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What is With Twitter? Google, this is Where You Should Step Up

Posted by Bob Warfield on September 21, 2010

The ink is hardly dry on yesterday’s post about Twitter’s inability to roll out their new UI faster when I wake up to the news that Twitter has been totally hacked.  Not just hacked a little bit.  Not just hacked if you do some certain thing.  Hacked as in, “Don’t even bring up the site or you may get hacked too.”  Don’t believe me, it’s all over the web.

By now, Twitter says they’ve fixed the problem, but it’s not exactly confidence inspring.  I hear from comments and emails on my other post that the new UI is full of problems too.

Here is a company that has raised over $100M in capital, yet they seemingly have a hard time with the basics.  For a long time they couldn’t scale, and now this problem.  Do you guys have QA?  Do you have a real software development process?  Is your architecture solid?  Tell me you are not doomed

At the same time, they’ve pretty well killed off their ecosystem by taking over the key successsful add-on niches as their own. 

Meanwhile, Google has designs on Social Media.  Here is the thing Google.  These Twitter guys have stumbled and stumbled.  Their service is popular, but its technology is straightforward.  We can argue about whether it even is Social Media (it isn’t), but that’s not really important.  Put your Facebook plans on hold for a time.  Build a Twitter clone.  Buzz is sort of that, and maybe could serve, but it needs to be dead on and not vague about its intent to supplant Twitter (no pussyfooting around).  Weave it into G-Mail and your other apps.  Make it better (but don’t do anything weird, focus on polish).  Make it stable.  Make it a reasonable alternative to Twitter which many have said needs to be an Open Platform anyway.  And BTW, make it open and be Switzerland.  Put it on Android.  Create and nurture a vibrant ecosystem.

Since everyone uses Twitter more to broadcast news than to actually interact, this is a franchise you can build.  It actually has minimal network effects (not saying it has none) to lock in its users.  You just need to make sure the widgets to broadcast on your service are awesome.  In fact, I would set them up to broadcast on Twitter too, just so people can change widgets once and not have to worry about it to have all the bases covered.  In addition, if you can make it easy to build followers, or especially to keep your old Twitter followers, you are set.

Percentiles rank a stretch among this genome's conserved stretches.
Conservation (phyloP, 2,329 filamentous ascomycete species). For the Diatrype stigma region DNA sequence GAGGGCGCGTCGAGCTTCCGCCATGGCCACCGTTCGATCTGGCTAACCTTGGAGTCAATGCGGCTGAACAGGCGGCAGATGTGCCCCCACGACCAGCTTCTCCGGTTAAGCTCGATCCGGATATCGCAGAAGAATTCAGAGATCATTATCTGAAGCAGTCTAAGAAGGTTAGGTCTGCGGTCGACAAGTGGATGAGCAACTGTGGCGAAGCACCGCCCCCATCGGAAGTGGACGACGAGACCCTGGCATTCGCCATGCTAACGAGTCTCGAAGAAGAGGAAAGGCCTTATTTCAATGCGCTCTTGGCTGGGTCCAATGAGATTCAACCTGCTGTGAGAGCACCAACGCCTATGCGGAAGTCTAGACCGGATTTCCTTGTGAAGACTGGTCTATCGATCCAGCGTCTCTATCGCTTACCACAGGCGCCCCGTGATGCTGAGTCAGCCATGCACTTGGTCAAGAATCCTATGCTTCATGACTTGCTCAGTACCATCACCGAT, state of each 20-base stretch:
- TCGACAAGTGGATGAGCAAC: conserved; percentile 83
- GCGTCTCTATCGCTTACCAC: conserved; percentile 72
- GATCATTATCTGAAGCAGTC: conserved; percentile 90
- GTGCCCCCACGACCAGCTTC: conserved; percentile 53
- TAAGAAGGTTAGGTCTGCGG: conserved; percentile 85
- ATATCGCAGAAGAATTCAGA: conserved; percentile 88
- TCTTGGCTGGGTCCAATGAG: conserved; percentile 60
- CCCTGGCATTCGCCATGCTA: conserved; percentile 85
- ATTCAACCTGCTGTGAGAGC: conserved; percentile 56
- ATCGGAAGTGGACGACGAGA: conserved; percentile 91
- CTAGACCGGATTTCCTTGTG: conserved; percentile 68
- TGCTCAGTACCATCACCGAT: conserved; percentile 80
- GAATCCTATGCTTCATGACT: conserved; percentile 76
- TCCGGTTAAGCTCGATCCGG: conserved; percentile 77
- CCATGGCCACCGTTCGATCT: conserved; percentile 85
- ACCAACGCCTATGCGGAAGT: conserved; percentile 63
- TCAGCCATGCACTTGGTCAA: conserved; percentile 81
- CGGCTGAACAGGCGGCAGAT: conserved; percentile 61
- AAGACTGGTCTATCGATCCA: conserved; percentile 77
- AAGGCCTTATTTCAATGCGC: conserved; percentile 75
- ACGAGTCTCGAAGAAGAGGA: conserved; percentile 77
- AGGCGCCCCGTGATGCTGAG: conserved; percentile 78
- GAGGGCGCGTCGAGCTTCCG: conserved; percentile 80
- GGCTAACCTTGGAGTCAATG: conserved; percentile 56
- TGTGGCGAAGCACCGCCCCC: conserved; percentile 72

This is not a particularly high risk or hard to execute plan for Google.  Put all the wood behind that arrow.  You will succeed.  And you can build on that success.

Related Articles

Oh no.  Some evidence Twitter new about this late last month.

Similar problems for Twitter last year.

Web brands, get your house in order.  Phil Wainewright’s take on this sort of thing.

3 Responses to “What is With Twitter? Google, this is Where You Should Step Up”

  1. rnugent said

    I think focusing on followers is the big ticket here. If I can “import” my followers to another system, I’m gone in a heartbeat. Oh yeah, get rid of the 140 chars thing too.

  2. angelbc said

    Google had a great chance to get Twitter out of the way years ago and curiously in very similar circumstances in 2009 when it acquired Jaiku. At that time Twitter was starting to get off the ground but Jaiku was considered its closest competitor (Sort of Tumbr and Posterous nowadays). It had even worse scaling problems then and nowhere near the number of users. It would have been so easy for Google to make Jaiku the in-house option for microblogging and give to everyone with a Gmail account and kill Twitter at its weakest.

    But it didn’t happen.

    Habit is too strong now. Twitter would have to screw up even more (if that is even possible) for users to move away from it now. Sometimes we tech geeks forget that average users care very little for technical prowess and proficiency. They use what they know until enough persons they know switch to something else or they see it in TV.

    Users won’t be abandoning Twitter because of this or something else. Not with a shiny (and quite useful), new toy in their hands.

    Just look at Facebook 😉

  3. smoothspan said

    Angel, Facebook is a little different when you look at its engagement numbers. They’re healthier than Twitter’s. Twitter tends to be more a “write only” broadcast channel, and a good deal of that broadcast is driven by widgets rather than fingers on keyboards. So, you don’t have to move the eyeballs so much as the message generators. Google can do that. Also most people discover search is a better way to get the good stuff than follow. There again, Google can do that.



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